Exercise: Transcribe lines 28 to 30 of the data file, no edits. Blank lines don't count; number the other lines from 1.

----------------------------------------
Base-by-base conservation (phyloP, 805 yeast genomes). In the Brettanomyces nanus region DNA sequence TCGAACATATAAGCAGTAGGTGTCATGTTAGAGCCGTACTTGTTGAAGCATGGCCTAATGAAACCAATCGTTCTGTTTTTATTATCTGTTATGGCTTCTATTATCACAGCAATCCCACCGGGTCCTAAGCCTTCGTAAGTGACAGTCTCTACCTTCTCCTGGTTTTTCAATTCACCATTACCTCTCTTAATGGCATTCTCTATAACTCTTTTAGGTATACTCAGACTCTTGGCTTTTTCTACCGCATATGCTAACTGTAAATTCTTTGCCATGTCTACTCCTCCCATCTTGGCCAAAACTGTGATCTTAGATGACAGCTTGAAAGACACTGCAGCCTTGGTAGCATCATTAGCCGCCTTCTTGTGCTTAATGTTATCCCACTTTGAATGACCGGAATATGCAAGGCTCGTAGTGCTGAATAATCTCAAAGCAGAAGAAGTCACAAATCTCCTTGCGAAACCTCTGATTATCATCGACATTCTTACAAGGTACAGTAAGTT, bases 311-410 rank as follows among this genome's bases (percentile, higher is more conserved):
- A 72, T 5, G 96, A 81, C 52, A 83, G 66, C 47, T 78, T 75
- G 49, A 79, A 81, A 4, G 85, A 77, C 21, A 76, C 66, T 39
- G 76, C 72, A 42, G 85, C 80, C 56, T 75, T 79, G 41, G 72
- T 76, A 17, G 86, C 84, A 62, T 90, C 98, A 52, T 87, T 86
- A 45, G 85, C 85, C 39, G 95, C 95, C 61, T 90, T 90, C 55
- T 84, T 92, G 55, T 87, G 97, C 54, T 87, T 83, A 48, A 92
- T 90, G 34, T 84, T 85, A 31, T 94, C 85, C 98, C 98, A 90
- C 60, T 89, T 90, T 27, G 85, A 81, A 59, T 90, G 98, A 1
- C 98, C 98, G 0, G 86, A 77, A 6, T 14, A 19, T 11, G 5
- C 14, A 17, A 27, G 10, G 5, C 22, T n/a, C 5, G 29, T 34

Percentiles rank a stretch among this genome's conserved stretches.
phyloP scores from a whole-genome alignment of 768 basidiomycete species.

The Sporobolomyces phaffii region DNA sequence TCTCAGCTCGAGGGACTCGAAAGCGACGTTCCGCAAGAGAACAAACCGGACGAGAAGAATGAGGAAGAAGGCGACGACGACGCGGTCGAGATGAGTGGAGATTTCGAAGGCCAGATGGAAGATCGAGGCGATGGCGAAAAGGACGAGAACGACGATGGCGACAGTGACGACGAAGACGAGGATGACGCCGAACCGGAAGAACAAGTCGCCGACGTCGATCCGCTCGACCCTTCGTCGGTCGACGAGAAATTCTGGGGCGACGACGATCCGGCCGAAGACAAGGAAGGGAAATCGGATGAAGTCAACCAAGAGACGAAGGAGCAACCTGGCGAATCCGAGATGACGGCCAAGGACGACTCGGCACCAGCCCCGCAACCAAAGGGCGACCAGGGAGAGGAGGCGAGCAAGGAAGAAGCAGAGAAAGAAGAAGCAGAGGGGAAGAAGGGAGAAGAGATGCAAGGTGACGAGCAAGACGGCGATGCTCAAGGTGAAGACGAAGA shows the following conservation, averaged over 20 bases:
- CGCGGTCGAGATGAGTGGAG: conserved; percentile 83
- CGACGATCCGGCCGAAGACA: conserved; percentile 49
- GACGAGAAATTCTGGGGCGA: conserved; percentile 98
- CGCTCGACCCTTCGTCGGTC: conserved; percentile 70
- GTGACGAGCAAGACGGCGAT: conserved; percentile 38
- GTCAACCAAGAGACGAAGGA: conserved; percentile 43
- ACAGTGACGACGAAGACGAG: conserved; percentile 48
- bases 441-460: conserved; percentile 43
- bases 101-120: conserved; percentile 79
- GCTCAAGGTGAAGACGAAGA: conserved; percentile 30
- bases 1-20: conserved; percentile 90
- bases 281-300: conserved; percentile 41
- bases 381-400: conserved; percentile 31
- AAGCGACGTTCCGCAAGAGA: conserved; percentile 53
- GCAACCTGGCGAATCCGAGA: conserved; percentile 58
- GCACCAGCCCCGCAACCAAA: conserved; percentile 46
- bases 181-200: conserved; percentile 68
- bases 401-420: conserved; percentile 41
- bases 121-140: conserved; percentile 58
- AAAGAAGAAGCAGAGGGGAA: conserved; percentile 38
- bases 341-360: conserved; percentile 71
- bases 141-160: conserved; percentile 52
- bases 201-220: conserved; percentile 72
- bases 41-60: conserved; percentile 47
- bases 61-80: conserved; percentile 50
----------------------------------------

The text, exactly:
- AAGCGACGTTCCGCAAGAGA: conserved; percentile 53
- GCAACCTGGCGAATCCGAGA: conserved; percentile 58
- GCACCAGCCCCGCAACCAAA: conserved; percentile 46